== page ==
By Mike Telin
Last weekend, fifteen year-old Tony Yike Yang from Toronto played Tchaikovsky’s First Piano Concerto at Severance Hall with The Cleveland Orchestra under the direction of Jahja Ling on his way to winning the Thomas and Evon Cooper International Piano Competition. As first-prize winner, Yang was awarded $10,000 and a full four-year scholarship to the Oberlin Conservatory of Music. We spoke to him recently about his experience in the competition, his life as a young pianist, and his aspirations for the future.
Mike Telin: First, congratulations on winning the Cooper. What was it like to play with The Cleveland Orchestra?
Tony Yike Yang: It was so much fun. I was actually a little bit nervous before the rehearsal, because I wasn’t sure if we were going to be together. But the orchestra is amazing, and Jahja Ling, the conductor, is so good with these things. When they first played, it was so soothing. They just bring you into the music, so you forget about everything. So I wasn’t nervous when I played for the competition at Severance Hall. They’re just so good.
MT: Did you meet Jahja Ling prior to the rehearsal?
TYY: We had about forty minutes to meet with him. We discussed our interpretations and worked on collaborating with the orchestra.
MT: Did he give you any specific advice?
TYY: Watch the conductor [laughs]. Just flow with the music and keep steady.
MT: What did you learn through the experience of the competition?
TYY: To get a lot of rest. I played last in the last three rounds, and they were all late at night. I took long naps during the afternoon. I think that’s what I learned the most. Be rested, and don’t practice so much when you get there. You should have it ready before you get there. Take your time, just think about the music and don’t over-practice.
MT: Why did you choose Tchaikovsky?
TYY: It’s really grand. Considering that it was in such a beautiful hall with such a big orchestra, I thought Tchaikovsky would work really well. I’ve always wanted to play it since it’s such a major piece. The contrasts are amazing. It’s so well-written. The orchestra parts and piano parts really have dialogue and fit well with each other.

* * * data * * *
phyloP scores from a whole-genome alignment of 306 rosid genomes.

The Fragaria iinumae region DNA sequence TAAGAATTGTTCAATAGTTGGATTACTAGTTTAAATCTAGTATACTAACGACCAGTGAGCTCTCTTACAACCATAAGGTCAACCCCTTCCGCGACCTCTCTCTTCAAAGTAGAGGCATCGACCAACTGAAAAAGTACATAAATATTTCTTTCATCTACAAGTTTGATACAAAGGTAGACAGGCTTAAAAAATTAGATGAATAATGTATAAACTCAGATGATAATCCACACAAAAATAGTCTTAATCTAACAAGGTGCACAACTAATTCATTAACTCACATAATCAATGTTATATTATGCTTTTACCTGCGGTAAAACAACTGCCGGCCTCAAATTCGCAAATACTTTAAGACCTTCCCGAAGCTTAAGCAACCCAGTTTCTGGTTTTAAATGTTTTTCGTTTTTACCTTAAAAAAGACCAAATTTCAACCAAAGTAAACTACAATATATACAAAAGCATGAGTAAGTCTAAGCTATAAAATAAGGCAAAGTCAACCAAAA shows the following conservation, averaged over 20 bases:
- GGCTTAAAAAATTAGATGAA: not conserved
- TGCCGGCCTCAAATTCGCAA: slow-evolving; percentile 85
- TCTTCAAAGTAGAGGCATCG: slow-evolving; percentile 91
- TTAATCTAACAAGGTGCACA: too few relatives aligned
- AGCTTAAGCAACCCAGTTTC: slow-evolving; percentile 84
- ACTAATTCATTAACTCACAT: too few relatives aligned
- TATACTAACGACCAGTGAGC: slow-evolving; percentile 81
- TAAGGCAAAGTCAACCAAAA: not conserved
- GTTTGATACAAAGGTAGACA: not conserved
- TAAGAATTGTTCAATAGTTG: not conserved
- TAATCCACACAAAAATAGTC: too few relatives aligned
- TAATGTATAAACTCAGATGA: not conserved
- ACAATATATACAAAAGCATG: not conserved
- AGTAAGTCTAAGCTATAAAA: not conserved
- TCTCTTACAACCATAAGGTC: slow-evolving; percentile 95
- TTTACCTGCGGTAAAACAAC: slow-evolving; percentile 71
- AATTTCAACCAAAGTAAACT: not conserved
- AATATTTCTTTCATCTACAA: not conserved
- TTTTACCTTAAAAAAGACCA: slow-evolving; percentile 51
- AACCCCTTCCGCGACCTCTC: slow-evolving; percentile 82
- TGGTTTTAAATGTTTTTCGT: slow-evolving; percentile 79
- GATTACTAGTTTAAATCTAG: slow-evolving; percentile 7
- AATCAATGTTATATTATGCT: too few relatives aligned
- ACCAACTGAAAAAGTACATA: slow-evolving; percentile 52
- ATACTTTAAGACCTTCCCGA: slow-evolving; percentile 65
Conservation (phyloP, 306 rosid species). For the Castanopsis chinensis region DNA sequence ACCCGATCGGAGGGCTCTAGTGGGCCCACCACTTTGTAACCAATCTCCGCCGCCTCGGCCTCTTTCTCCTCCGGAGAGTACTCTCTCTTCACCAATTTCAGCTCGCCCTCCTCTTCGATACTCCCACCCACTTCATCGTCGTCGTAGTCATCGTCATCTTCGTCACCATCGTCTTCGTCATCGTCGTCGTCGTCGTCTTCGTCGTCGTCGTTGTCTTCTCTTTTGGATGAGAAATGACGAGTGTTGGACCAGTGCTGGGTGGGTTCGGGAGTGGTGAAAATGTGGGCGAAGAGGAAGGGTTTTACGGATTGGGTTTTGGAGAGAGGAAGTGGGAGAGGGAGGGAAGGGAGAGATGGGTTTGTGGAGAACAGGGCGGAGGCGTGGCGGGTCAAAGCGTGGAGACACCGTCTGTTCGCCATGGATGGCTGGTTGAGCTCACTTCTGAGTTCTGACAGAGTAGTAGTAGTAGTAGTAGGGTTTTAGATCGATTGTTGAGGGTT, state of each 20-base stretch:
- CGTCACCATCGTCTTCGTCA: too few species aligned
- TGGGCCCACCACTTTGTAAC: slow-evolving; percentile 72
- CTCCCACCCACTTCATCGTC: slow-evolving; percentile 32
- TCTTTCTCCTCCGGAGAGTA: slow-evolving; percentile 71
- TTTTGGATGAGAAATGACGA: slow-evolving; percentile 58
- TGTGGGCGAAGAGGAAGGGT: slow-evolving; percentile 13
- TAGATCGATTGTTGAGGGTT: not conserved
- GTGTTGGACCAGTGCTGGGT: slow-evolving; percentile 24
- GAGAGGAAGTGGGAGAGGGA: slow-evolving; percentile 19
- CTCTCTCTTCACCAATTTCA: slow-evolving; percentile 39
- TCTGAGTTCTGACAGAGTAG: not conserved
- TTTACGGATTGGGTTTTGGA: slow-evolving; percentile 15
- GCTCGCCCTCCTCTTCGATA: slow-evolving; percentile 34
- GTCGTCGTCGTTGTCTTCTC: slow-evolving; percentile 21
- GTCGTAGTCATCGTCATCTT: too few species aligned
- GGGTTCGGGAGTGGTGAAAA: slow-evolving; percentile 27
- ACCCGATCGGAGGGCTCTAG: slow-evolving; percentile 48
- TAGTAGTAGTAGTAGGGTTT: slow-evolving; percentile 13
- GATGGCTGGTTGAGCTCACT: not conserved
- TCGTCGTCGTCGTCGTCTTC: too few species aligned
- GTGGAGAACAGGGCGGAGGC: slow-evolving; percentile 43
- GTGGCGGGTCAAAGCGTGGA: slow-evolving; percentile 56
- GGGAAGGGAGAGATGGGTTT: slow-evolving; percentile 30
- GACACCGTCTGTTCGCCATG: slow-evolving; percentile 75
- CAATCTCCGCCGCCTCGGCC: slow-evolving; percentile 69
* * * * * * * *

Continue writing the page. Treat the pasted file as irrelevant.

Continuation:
MT: How long have you been working on it?
TYY: It’s been kind of an on-and-off thing. Total, maybe four months. I was busy for the past few months, because I’ve been recording for preliminary rounds of competitions, preparing my Juilliard pre-college audition, which required more solo pieces. I really worked on the concerto in the last few months and a month during Christmas break.
MT: With whom do you study at the Young Artists Performance Academy of the Glenn Gould School?
TYY: James Anagnoson [Dean of the Glenn Gould School].
MT: How long have you been there?
TYY: I’ve been there I think six years. It’s also my last year. I’m going to Juilliard pre-college this coming September.
MT: When did you begin playing piano?
TYY: When I was five.
MT: Why do you enjoy it?
TYY: It brings something special to life. It’s so amazing, the different sounds the piano can make. It’s so lively and contains so many emotions and feelings.
MT: Are your parents going to New York with you when you go to Juilliard?
TYY: We’re thinking about not moving to New York and staying in Toronto and going every weekend because Toronto is pretty nice.
MT: Are your parents musicians and do you have any siblings?
TYY: My mom played the piano, she actually graduated from a conservatory in China. She teaches piano. We have an examination system here, so she teaches for that. My dad doesn’t know anything about music. I don’t have any siblings.
MT: I’m assuming you want to be a professional pianist.
TYY: Yes. I would really like to do a mixture of chamber music, things with orchestra, and solo performance as well. Maybe also accompany voice. I think it’s good to have a mixture. Also, maybe a mixture of genres. Minor in jazz or something, maybe. I think it’s good to have a good mixture of genres so your playing contains diversity. Your interpretation can be accepted by many people. That’s important.
MT: Were you involved in any of the master classes during competition?
TYY: I had one lesson with Professor Dan Zhaoyi from the Shenzhen Arts School. But that was it.
MT: Do you have a favorite composer?
TYY: That’s so difficult. I like a bunch of composers. Recently I’ve been focusing a lot on Chopin. Chopin is really, really difficult to play well and put your own self in it. The way he writes connects to people differently.
MT: What do you do in your spare time?
TYY: I really like to play video games. Hang out with friends and go to a park or watch movies. Sometimes, I get to swim or play badminton. I haven’t really played basketball or volleyball because of hand issues and the possibility of injuries.
Published on ClevelandClassical.com July 31, 2014.
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